Steadily, he walks up to the shot gun, discarded and neglected in its lonesome room.
One shot pummels into the back of his skull. He falls backward, the world going black.
“Was that necessary?” The camera pulls away and angles upward into the quiet white sky. A thin stream of words fills the space, the credits rolling towards the spectators. Within the black walls voices jeer, feet slam, glasses jump from their spots and shatter onto the ground.
“Was it necessary?” The cool calm Lucius had possessed fell away like a dirty cloak no longer worth wearing. Within his smooth, pale face cracks appear, the lines a fiery red and orange slowly burning, burning, burning at the soul who has long since been withering, if there was indeed anything left to wither. “Was it necessary for you to curse me and all my children because we had the nerve to defy you, to embrace who we were, exerting our independence and free will in the manner we chose? A manner you disliked so much because it wasn’t beneath your control. We broke your rules because we didn’t want to be your slaves, and now we are slaves to deprivation. Look at us!”
Lucius yanks his brother’s head towards the floor, pushing it close against the darkness which gives way, a translucent window into the cavern where the creatures cram together on bar stools too small to bear their weight or too big to let them see over scaly heads and brutish backs. A circle has been made, a circle surrounding a bleeding body taking its last breath as he lies waiting for the help that is never to come. Instead, he is avoided by all except two pitying eyes who at that moment look up through the ceiling, through the hanging stalactites and pillars wondering if they would ever see the surface again.
“You cursed a young girl for eating a forbidden fruit and the young man who followed her. You cursed a man who wanted to see fire fly from the mountains, waves that rose tall and fell hard, and vines that bloomed into precious flowers with leaves shimmering with poison and colorful delight,” Lucius peels back his skin, the burning cracks folding inward, revealing a mottled, oozing face with sharpened teeth and small horns protruding from the temples. “Look at me, my dear brother, look at me! Why is it that it is you that can have everything while we have nothing! Your arrogance was your downfall, making it so much easier to bring you here, to the field in which you’ve sown. You think we are the only sinful devils?”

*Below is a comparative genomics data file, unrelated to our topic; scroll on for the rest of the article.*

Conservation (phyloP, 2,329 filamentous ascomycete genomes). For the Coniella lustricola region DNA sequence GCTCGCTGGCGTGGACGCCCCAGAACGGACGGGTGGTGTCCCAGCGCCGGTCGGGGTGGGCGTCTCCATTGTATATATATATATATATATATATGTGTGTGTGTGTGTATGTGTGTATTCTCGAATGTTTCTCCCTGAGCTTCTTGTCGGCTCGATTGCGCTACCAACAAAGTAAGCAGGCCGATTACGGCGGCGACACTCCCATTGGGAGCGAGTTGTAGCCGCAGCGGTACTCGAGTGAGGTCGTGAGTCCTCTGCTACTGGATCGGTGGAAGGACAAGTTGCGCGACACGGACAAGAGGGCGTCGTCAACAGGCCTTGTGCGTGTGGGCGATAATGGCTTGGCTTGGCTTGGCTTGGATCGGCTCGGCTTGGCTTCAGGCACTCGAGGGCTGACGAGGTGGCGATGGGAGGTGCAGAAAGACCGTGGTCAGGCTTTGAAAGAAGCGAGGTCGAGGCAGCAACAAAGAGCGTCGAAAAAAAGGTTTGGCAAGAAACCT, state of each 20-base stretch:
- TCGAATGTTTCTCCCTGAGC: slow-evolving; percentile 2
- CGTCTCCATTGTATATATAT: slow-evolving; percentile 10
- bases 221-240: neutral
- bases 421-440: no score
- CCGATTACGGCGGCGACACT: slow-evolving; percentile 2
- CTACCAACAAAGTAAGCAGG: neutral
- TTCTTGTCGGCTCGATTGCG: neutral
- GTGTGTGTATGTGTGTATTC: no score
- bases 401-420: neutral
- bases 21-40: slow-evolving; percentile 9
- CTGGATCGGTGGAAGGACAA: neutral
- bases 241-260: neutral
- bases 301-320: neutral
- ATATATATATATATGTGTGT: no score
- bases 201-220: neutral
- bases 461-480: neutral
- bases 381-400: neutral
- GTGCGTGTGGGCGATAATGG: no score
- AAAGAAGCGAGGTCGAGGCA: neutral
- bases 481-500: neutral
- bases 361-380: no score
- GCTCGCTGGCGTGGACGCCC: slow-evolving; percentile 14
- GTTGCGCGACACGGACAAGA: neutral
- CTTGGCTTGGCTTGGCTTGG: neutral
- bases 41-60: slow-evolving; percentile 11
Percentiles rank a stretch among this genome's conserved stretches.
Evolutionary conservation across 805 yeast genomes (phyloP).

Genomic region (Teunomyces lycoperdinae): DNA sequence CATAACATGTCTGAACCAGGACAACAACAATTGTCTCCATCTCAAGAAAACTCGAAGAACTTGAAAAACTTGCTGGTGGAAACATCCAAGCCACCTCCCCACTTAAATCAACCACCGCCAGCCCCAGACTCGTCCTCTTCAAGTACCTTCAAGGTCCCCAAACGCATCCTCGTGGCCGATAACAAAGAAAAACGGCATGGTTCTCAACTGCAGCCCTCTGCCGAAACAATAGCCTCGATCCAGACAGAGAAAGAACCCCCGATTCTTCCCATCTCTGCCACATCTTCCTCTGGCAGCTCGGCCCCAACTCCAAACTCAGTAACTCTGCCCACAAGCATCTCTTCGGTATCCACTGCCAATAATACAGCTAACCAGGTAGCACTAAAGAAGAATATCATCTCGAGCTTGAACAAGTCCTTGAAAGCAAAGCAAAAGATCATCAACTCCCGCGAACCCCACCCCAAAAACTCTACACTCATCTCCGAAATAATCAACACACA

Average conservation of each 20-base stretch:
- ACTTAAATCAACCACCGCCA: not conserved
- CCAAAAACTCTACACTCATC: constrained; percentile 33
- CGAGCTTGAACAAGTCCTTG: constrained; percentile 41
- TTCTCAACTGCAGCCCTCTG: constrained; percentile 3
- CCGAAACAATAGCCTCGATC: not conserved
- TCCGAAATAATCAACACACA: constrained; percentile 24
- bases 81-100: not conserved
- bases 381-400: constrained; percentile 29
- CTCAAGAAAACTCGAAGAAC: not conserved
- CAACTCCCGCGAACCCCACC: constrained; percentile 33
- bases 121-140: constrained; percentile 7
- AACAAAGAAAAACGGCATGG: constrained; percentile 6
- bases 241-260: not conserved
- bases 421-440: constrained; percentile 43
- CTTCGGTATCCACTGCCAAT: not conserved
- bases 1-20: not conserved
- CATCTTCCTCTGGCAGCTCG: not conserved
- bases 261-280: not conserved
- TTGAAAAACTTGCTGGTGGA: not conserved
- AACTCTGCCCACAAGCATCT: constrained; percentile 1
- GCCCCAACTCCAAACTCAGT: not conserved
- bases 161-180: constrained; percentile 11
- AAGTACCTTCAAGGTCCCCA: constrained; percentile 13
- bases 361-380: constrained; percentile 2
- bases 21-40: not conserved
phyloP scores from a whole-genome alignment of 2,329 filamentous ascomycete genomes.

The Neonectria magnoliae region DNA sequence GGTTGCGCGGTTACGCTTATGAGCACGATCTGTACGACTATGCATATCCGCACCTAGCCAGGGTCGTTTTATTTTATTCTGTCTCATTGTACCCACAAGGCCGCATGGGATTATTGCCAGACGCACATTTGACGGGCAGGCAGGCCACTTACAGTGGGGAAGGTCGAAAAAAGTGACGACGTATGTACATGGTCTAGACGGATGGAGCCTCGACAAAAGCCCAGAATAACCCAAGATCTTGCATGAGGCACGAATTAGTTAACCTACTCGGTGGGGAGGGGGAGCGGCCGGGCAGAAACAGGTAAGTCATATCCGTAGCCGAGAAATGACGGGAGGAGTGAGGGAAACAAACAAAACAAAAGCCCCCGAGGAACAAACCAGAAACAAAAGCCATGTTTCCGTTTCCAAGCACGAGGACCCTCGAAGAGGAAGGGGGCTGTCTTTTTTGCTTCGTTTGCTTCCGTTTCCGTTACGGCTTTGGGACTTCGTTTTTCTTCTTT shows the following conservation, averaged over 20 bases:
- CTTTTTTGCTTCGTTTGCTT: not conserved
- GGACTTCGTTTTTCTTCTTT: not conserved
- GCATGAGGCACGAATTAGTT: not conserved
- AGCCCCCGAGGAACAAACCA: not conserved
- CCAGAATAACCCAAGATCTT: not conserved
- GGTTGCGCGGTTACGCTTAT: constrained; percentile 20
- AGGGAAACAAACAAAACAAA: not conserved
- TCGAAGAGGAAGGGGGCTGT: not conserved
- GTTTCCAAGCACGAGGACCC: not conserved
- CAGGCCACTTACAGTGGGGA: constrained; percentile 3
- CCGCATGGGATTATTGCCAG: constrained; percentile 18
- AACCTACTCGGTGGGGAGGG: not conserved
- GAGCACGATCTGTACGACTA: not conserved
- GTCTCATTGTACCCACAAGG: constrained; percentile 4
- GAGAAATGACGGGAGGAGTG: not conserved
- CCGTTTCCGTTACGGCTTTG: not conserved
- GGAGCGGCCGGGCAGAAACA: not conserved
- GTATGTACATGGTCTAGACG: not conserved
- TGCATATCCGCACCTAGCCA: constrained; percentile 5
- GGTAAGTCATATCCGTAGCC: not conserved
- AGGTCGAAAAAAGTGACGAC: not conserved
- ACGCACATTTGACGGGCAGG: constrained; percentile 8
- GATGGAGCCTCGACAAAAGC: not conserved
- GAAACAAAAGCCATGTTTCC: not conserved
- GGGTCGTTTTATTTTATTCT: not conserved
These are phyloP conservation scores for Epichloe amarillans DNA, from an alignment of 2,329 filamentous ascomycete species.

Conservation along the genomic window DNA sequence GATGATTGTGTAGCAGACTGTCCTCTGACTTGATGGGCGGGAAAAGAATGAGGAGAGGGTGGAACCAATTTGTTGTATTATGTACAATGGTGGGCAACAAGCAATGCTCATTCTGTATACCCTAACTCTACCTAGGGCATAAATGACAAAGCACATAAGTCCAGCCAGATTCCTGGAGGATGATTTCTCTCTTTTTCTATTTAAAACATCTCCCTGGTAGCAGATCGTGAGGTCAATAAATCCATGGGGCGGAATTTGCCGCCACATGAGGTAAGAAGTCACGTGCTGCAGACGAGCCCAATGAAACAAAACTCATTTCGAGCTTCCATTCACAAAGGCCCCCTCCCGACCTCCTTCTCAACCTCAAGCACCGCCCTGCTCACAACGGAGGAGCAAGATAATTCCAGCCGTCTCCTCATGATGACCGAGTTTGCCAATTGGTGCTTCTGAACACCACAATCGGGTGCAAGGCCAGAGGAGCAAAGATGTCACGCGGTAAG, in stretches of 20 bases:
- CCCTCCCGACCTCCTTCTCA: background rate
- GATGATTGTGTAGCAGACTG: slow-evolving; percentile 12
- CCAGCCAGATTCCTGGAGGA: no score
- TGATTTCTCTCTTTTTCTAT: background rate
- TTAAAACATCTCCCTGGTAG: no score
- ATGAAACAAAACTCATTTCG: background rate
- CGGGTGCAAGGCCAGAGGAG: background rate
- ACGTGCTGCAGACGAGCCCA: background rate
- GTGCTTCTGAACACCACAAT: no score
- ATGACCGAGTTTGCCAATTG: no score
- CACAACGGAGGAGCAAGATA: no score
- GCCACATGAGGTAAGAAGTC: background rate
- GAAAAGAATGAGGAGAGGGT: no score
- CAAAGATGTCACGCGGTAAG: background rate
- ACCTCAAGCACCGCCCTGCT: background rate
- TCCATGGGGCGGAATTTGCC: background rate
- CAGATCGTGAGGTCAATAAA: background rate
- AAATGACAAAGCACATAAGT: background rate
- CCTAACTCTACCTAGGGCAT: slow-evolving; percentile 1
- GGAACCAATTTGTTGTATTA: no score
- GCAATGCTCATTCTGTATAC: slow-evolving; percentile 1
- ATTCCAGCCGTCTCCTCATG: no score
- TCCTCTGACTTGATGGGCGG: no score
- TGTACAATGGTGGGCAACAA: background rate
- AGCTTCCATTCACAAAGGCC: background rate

He throws his brother back against the wall. His brother scrambles to get to his feet, but falls backward, laying in a heap while clinging to defiance. “Are you expecting me to apologize? You endangered us all. You and the children I gave you. Reckless, the bunch of you.” He fumbles inside his mangled robes, searching for the last thing he took from his garden before he was unceremoniously snatched and put inside a cage.
“Reckless?” Lucius barks out cold laughter that rings around and around the abysmal room. “I think it was pretty reckless of you to make such a deal. Remember, all I had to do was prove to you that your children are no better than mine. It didn’t matter how.”
The haggard man tries not to blush. Foolish he is, for once again underestimating the rules his brother is willing to play at. There are no rules. To match him, he needs to meet him where he is at. He needs to play his game.
He glances over at the wall. Earlier, he had threw his head at it, banging it repeatedly not in the hopes to break the cage and fly to his escape, but in the hopes that a crack would form and there would be a chance. In the middle of the wall a dent appears, and a thin stream of white light waves timidly from beyond.